What is Copyright?
Copyright is a form of protection grounded in the U.S. Constitution and granted by law for original works of authorship fixed in a tangible medium of expression. This protection covers both published and unpublished works, It is illegal for anyone to violate any of the rights provided by the copyright law to the owner of copyright. See Copyright Basics for more information.
What is Protected by Copyright Law?
Literary works, musical works, including any accompanying words; dramatic works, including any accompanying music; pantomimes and choreographic works, artistic works, including cartoons and comic strips; pictorial, graphic, sculptural works, motion pictures and other audiovisual works, sound recordings, architectural works
Note: These categories should be viewed broadly. For example, computer programs and most “compilations” may be registered as “literary works”; maps and architectural plans may be registered as “pictorial, graphic, and sculptural works.
What is NOT Protected by Copyright Law?
Works which are not original, or which are not tangibly fixed. For example, titles, slogans, or short phrases are not protected by copyright law, but in some cases these things may be protected as trademark law. Ideas, names, plans, methods, pseudonyms, systems, facts are not protected by copyright. In some circumstances, an artistic logo or a name may also be protected as a trademark. Blank forms and similar works designed to record rather than to convey information are not protected by copyright law. Works by the U.S. government are not eligible for copyright protection.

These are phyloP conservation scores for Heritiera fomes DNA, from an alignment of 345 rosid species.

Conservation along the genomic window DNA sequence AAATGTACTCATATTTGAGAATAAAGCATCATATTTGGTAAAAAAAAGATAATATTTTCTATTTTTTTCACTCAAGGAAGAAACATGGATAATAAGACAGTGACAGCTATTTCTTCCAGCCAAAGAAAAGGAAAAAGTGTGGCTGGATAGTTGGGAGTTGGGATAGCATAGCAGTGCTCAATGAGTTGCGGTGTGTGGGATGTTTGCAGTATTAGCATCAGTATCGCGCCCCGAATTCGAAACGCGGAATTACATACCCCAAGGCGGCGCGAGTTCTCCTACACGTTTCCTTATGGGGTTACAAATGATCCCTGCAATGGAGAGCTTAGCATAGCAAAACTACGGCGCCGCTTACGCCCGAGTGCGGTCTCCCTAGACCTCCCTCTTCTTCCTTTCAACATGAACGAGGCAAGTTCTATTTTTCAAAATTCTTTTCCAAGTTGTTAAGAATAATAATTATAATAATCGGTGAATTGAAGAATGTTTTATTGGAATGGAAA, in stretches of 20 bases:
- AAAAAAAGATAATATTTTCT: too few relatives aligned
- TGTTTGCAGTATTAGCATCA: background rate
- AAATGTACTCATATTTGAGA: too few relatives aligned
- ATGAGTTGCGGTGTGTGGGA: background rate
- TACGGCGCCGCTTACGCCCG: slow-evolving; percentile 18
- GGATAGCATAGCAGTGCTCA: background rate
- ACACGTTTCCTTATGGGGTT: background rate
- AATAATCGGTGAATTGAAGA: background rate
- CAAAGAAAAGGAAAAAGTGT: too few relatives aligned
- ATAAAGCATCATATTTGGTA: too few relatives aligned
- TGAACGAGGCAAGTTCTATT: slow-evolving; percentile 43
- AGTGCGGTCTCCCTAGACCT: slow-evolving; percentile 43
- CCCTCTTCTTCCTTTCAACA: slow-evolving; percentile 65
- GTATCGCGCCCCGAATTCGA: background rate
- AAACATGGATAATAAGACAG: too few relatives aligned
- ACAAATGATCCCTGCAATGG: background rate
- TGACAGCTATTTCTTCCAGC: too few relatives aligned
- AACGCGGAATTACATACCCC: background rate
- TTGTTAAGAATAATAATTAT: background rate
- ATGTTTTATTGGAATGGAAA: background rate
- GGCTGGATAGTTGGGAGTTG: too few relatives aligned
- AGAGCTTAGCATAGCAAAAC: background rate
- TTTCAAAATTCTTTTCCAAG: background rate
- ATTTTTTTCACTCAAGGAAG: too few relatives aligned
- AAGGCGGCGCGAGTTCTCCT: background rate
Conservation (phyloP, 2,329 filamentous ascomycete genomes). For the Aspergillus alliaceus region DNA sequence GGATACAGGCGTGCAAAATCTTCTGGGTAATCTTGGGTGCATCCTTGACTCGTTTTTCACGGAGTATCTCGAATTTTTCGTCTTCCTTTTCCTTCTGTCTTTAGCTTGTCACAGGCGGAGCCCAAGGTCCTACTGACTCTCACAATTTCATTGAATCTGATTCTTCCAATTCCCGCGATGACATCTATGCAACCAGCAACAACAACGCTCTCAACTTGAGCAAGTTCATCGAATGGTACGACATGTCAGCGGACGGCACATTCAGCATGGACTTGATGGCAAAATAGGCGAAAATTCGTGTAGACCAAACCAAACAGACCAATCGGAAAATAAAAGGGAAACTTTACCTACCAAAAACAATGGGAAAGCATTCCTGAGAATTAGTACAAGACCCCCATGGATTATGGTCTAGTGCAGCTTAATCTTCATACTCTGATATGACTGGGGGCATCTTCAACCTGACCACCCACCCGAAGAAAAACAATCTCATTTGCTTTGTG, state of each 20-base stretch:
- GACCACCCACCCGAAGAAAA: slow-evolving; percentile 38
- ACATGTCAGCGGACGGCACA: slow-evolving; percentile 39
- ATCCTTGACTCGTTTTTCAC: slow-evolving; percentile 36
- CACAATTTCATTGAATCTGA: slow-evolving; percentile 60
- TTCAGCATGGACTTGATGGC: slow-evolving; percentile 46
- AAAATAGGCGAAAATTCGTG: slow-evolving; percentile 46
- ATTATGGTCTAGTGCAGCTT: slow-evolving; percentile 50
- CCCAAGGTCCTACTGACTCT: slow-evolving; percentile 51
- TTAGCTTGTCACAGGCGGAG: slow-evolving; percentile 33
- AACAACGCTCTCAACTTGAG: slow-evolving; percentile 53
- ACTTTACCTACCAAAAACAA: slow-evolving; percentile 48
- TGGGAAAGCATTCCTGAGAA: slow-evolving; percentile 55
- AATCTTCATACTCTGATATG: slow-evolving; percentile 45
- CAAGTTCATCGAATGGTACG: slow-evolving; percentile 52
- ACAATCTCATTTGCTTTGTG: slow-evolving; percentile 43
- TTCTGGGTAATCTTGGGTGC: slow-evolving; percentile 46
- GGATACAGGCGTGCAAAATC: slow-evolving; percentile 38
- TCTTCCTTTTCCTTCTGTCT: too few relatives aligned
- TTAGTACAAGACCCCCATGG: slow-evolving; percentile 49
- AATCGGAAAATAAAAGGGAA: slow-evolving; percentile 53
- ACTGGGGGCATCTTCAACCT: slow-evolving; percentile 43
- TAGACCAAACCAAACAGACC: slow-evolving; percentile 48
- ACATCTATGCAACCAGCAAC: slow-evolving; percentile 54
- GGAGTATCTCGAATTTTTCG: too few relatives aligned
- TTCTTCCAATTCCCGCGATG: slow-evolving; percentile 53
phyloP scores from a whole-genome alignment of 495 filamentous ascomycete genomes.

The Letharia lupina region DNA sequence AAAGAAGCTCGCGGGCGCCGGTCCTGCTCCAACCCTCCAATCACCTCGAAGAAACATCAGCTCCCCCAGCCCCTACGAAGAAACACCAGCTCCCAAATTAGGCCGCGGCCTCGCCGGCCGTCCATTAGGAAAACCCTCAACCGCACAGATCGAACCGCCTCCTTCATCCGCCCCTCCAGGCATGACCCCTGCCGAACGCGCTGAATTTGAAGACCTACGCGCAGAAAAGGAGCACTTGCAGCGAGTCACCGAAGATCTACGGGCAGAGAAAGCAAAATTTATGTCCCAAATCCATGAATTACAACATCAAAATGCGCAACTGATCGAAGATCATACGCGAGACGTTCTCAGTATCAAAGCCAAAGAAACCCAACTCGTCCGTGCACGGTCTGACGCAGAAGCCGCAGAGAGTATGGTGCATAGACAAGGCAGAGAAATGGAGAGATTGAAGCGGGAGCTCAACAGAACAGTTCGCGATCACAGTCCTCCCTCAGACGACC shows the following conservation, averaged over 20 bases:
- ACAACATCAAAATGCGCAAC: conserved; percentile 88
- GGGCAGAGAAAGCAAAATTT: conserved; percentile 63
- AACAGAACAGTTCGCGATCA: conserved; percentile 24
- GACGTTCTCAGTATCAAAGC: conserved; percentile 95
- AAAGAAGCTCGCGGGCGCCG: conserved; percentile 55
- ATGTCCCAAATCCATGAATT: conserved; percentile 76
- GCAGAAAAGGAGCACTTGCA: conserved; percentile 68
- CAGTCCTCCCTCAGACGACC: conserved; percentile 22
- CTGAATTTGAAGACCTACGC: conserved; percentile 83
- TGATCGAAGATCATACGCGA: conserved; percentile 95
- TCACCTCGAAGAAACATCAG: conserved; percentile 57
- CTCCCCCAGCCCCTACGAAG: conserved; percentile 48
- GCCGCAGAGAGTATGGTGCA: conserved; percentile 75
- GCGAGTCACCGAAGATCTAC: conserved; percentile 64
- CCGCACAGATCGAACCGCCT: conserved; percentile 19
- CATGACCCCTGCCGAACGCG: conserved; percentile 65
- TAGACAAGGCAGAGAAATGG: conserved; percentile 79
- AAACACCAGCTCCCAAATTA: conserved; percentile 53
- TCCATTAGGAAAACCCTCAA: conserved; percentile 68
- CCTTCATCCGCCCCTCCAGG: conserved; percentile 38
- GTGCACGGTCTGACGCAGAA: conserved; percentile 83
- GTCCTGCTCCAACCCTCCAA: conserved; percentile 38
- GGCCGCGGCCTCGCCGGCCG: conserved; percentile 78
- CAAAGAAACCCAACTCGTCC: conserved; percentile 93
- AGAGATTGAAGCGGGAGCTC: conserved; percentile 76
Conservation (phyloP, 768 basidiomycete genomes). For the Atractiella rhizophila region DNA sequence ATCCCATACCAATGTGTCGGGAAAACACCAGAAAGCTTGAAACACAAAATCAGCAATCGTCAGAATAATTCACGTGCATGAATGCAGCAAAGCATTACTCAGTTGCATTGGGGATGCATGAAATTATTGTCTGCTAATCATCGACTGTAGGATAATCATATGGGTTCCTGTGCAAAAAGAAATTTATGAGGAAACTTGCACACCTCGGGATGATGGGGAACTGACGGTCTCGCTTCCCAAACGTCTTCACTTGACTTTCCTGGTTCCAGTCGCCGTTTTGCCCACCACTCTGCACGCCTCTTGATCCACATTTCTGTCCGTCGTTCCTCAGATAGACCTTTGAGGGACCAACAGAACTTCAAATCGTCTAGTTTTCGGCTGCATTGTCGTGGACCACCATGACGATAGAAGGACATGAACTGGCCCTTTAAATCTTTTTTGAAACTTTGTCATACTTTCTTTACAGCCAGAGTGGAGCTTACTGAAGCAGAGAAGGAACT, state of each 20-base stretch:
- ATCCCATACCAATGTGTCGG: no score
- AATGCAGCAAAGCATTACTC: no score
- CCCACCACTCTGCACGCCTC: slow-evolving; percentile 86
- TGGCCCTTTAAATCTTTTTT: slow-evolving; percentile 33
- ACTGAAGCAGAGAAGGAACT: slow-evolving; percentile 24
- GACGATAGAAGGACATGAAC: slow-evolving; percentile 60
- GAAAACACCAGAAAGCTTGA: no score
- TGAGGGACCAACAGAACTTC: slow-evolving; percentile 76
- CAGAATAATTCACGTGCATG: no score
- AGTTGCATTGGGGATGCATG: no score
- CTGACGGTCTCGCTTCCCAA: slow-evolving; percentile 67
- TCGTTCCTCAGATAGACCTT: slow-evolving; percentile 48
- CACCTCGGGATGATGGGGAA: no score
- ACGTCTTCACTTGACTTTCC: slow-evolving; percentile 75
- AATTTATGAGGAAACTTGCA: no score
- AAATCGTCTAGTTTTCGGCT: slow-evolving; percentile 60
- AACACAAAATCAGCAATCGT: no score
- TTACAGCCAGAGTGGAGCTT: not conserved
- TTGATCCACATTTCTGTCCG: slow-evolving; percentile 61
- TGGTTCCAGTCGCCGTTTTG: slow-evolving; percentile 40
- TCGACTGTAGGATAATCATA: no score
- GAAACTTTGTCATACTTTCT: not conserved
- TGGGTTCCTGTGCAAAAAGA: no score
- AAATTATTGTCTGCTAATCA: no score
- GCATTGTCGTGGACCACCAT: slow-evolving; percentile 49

Please see the following links, which will be of great help to determine exactly what is and what is not protected by copyright law:
Copyright Basics (page 3)
Copyright on Campus
Clip provided by Copyright Clearance Center
Trademark and Unfair Competition Laws
Some brand names, trade names, slogans, and phrases may be entitled to protection under laws relating to unfair competition, or they may be entitled to protection and registration under the provisions of state or federal trademark laws. The federal trademark statute covers trademarks and service marks—words, phrases, symbols, or designs that distinguish the goods or services of one party from those of another. The Copyright Office has no role in these matters.
Contact the United States Patent and Trademark Office, 800-786-9199 for information on trademark law